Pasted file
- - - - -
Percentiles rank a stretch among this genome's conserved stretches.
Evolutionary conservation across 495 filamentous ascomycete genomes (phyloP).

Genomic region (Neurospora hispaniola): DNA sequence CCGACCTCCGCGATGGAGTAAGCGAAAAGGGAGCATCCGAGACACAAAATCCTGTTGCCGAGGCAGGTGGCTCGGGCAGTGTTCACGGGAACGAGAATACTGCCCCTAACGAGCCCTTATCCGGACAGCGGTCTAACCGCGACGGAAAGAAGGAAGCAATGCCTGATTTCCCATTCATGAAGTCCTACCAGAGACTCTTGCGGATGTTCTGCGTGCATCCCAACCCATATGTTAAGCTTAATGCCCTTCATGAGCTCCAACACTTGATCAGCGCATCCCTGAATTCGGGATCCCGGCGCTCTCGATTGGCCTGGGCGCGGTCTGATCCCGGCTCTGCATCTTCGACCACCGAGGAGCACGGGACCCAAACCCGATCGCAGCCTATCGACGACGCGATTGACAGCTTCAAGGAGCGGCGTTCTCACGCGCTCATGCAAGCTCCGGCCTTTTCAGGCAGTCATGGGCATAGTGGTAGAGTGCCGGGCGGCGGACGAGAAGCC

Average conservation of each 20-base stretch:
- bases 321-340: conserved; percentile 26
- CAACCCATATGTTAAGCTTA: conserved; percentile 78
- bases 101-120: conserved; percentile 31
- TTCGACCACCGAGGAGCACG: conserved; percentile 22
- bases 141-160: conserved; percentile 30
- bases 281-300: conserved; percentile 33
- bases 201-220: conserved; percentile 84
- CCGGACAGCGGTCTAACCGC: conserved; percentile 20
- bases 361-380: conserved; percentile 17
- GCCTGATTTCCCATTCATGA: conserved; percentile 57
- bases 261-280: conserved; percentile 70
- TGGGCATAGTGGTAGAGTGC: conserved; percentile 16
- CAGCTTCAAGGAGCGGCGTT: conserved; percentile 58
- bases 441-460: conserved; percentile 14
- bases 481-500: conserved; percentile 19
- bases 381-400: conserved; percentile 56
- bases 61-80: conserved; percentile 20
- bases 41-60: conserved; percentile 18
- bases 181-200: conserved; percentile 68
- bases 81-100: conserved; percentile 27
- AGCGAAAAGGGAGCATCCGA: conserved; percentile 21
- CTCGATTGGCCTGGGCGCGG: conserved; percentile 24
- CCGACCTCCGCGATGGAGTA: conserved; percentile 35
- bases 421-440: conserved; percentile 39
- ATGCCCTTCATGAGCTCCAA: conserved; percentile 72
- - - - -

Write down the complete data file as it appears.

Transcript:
Percentiles rank a stretch among this genome's conserved stretches.
Evolutionary conservation across 495 filamentous ascomycete genomes (phyloP).

Genomic region (Neurospora hispaniola): DNA sequence CCGACCTCCGCGATGGAGTAAGCGAAAAGGGAGCATCCGAGACACAAAATCCTGTTGCCGAGGCAGGTGGCTCGGGCAGTGTTCACGGGAACGAGAATACTGCCCCTAACGAGCCCTTATCCGGACAGCGGTCTAACCGCGACGGAAAGAAGGAAGCAATGCCTGATTTCCCATTCATGAAGTCCTACCAGAGACTCTTGCGGATGTTCTGCGTGCATCCCAACCCATATGTTAAGCTTAATGCCCTTCATGAGCTCCAACACTTGATCAGCGCATCCCTGAATTCGGGATCCCGGCGCTCTCGATTGGCCTGGGCGCGGTCTGATCCCGGCTCTGCATCTTCGACCACCGAGGAGCACGGGACCCAAACCCGATCGCAGCCTATCGACGACGCGATTGACAGCTTCAAGGAGCGGCGTTCTCACGCGCTCATGCAAGCTCCGGCCTTTTCAGGCAGTCATGGGCATAGTGGTAGAGTGCCGGGCGGCGGACGAGAAGCC

Average conservation of each 20-base stretch:
- bases 321-340: conserved; percentile 26
- CAACCCATATGTTAAGCTTA: conserved; percentile 78
- bases 101-120: conserved; percentile 31
- TTCGACCACCGAGGAGCACG: conserved; percentile 22
- bases 141-160: conserved; percentile 30
- bases 281-300: conserved; percentile 33
- bases 201-220: conserved; percentile 84
- CCGGACAGCGGTCTAACCGC: conserved; percentile 20
- bases 361-380: conserved; percentile 17
- GCCTGATTTCCCATTCATGA: conserved; percentile 57
- bases 261-280: conserved; percentile 70
- TGGGCATAGTGGTAGAGTGC: conserved; percentile 16
- CAGCTTCAAGGAGCGGCGTT: conserved; percentile 58
- bases 441-460: conserved; percentile 14
- bases 481-500: conserved; percentile 19
- bases 381-400: conserved; percentile 56
- bases 61-80: conserved; percentile 20
- bases 41-60: conserved; percentile 18
- bases 181-200: conserved; percentile 68
- bases 81-100: conserved; percentile 27
- AGCGAAAAGGGAGCATCCGA: conserved; percentile 21
- CTCGATTGGCCTGGGCGCGG: conserved; percentile 24
- CCGACCTCCGCGATGGAGTA: conserved; percentile 35
- bases 421-440: conserved; percentile 39
- ATGCCCTTCATGAGCTCCAA: conserved; percentile 72